My latest trip to Mexico almost did not happen -- because I have not yet learned some of the airline customs. I knew that there were several "direct" flights from Portland to Manzanillo connecting through Los Angeles. (You may recall that one of my 10 guidelines for choosing a place to live in Mexico was: "I want to be close enough to my old friends that it will be convenient for them to visit.")
When I tried to set up a reservation for a July flight, I kept getting warnings that no such flights existed or they all involved overnight connections and multiple aircraft changes.
Something had to be wrong -- and it was. I did not realize that Alaska (like other airlines) cut back their flights to Mexico during the summer. That may be because most sane people do not fly to places where the heat and humidity are reported to be unbearable.
Once I figured out the one flight each week that met my criteria, setting up a flight was easy. Of course, with the increase in fuel costs, the fare increased markedly, as well. But I need to look at this potential rental. So, shelling out the dollars is not really a concern.
When I printed off my eticket, I discovered an announcement in the small print:
Effective for travel on or after July 1, 2008, one piece of checked baggage will be allowed free of charge. Each bag can be a maximum of 62 linear inches (length + width + height) and may weigh up to 50 pounds. Excess baggage charges apply to additional pieces, overweight pieces between 51 and 100 pounds and oversized pieces of luggage.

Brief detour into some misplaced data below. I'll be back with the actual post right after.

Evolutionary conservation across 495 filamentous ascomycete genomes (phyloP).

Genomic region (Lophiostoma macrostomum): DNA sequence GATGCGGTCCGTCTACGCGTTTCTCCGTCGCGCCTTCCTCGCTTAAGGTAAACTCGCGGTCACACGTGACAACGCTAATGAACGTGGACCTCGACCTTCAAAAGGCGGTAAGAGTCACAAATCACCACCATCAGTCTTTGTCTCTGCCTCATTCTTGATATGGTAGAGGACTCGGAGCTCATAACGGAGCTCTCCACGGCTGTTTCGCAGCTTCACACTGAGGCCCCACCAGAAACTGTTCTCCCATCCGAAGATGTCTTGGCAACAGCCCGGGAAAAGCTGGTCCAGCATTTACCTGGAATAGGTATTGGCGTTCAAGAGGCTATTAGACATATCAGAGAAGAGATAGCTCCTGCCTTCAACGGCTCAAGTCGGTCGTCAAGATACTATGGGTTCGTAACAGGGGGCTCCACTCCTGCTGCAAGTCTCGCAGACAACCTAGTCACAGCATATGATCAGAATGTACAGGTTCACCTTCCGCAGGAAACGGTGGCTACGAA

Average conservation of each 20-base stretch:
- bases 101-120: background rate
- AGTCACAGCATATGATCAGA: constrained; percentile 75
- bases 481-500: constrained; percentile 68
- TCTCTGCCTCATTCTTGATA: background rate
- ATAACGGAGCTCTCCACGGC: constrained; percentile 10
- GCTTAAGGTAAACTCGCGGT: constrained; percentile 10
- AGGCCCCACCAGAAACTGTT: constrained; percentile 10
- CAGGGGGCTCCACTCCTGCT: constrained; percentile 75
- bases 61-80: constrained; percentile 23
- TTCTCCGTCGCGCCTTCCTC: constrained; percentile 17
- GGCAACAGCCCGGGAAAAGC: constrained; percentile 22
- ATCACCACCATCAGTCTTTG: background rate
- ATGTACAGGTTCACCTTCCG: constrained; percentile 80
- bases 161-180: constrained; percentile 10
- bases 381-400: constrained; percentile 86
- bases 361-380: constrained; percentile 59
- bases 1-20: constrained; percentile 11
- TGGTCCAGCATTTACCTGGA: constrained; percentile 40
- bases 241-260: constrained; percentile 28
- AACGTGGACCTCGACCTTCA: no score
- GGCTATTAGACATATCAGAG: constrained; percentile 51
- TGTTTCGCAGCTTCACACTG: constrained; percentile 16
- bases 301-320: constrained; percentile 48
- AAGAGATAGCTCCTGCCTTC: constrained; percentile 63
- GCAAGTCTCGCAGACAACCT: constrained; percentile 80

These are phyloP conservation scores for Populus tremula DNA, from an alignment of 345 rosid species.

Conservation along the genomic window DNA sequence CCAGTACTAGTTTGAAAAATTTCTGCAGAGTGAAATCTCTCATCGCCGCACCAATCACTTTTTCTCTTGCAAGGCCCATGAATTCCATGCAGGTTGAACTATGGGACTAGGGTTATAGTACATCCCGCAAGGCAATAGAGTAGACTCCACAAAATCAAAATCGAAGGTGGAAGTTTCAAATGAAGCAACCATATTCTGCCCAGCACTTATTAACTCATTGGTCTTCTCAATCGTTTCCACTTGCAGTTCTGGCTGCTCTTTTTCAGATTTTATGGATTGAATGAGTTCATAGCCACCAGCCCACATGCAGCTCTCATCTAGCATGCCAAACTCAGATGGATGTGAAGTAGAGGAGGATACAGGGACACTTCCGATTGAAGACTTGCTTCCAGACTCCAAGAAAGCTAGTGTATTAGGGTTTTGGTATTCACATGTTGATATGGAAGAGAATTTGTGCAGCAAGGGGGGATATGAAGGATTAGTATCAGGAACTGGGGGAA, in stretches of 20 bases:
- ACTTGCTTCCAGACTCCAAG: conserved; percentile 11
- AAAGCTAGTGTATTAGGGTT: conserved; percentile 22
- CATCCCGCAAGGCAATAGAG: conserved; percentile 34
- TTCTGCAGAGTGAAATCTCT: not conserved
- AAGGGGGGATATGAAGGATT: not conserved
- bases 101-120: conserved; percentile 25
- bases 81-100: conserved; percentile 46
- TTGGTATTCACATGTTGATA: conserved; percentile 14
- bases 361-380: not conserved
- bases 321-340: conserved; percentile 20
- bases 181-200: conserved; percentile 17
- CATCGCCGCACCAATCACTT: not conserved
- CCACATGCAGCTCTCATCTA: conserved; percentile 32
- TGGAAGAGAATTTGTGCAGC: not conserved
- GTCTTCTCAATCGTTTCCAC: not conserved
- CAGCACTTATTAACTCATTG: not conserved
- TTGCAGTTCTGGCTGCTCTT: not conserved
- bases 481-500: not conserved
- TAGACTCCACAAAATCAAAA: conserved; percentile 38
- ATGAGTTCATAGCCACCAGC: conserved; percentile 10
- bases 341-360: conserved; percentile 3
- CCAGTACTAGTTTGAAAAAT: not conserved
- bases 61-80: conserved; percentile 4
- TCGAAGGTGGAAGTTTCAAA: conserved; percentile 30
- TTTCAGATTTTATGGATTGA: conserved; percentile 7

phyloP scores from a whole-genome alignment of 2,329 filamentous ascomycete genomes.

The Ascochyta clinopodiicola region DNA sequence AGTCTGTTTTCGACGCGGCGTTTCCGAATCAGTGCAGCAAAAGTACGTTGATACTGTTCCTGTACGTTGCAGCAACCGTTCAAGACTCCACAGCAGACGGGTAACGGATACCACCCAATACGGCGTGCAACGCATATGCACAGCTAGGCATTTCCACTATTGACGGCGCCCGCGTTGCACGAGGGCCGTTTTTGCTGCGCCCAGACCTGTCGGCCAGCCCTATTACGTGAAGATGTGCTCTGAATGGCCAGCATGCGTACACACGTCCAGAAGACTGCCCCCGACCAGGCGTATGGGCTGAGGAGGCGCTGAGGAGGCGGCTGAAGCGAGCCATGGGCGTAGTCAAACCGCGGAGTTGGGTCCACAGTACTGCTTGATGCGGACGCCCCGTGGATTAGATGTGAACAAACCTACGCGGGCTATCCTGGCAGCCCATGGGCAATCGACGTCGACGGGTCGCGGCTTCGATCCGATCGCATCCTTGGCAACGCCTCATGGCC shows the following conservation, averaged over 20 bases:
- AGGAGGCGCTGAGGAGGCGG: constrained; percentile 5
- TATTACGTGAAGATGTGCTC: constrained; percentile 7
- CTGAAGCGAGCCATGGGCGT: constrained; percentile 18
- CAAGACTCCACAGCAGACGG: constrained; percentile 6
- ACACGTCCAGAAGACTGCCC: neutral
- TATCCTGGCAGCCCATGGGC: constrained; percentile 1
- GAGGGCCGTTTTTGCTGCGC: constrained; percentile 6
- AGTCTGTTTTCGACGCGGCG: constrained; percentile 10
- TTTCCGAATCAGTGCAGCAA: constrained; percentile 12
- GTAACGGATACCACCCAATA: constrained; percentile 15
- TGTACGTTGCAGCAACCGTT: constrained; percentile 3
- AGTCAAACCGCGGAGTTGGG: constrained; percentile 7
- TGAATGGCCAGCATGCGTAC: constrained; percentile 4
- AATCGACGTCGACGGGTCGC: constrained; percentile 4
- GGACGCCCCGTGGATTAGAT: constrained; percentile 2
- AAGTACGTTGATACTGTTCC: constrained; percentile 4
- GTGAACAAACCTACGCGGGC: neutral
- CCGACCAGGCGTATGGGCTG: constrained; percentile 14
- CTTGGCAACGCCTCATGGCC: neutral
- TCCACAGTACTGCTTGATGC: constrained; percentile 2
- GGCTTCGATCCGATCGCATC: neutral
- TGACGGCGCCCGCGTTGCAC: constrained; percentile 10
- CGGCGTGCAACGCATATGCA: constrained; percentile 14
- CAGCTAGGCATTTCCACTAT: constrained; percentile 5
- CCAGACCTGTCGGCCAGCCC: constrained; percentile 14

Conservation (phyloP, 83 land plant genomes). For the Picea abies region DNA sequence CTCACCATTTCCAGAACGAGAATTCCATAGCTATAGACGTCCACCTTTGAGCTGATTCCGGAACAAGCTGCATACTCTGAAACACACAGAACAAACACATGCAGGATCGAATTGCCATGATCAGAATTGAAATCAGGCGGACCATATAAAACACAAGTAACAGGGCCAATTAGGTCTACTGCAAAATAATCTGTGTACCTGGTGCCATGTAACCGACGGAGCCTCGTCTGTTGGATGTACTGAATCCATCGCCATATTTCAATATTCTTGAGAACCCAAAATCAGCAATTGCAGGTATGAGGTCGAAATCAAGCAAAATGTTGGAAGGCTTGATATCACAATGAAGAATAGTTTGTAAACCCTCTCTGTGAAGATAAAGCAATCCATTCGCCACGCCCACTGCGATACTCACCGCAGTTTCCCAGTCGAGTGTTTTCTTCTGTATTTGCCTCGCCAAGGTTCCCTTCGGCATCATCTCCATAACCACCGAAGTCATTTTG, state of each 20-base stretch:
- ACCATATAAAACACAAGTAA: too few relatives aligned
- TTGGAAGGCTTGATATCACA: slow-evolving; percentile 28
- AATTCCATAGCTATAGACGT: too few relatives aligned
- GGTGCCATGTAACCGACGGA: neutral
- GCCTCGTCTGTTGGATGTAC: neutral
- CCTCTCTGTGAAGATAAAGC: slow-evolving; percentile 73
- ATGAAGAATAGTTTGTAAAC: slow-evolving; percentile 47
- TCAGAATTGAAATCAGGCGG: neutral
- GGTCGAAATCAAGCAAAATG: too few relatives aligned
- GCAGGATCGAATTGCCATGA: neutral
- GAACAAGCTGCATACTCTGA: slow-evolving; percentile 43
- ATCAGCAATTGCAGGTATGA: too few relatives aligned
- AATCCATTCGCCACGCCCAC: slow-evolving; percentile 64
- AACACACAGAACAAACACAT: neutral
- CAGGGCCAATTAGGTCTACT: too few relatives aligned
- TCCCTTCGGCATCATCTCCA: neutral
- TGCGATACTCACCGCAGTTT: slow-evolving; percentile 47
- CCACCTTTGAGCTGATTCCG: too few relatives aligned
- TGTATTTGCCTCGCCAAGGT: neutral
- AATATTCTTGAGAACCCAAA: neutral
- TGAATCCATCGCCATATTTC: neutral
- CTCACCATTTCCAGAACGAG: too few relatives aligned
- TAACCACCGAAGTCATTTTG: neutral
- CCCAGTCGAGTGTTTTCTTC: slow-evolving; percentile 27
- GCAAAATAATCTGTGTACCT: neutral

I was not surprised. American Airlines now charges for both pieces of checked luggage. I suspect that Alaska will soon follow.
The airline's rationale makes sense -- in isolation. Checked luggage requires more baggage handlers. More baggage handlers incur more costs. Why should travelers with minimal luggage subsidize those with heavy luggage?
As a libertarian, I applaud paying for services I use -- even though I am not certain about the coming additional fare for window seats. My concern is that an airline flight is not a series of isolated transactions. And there will be unintended consequences here.
Passengers already bring too many parcels on board the plane. That is one reason for the reenactment of the settlement of Oklahoma when the ticket agent announces the start of boarding. I fear what little civility exists between passengers will soon disappear when Aunt Mary moves grumpy Jerry's refrigerator and replaces it with her cement mixer.
On my last flight, my seatmate had already stuffed his belongings under the seat in front of me. He asked if I minded as I stood there with my over-stuffed back pack.
As Margo Channing said: "Fasten your seat belts. It's going to be a bumpy night."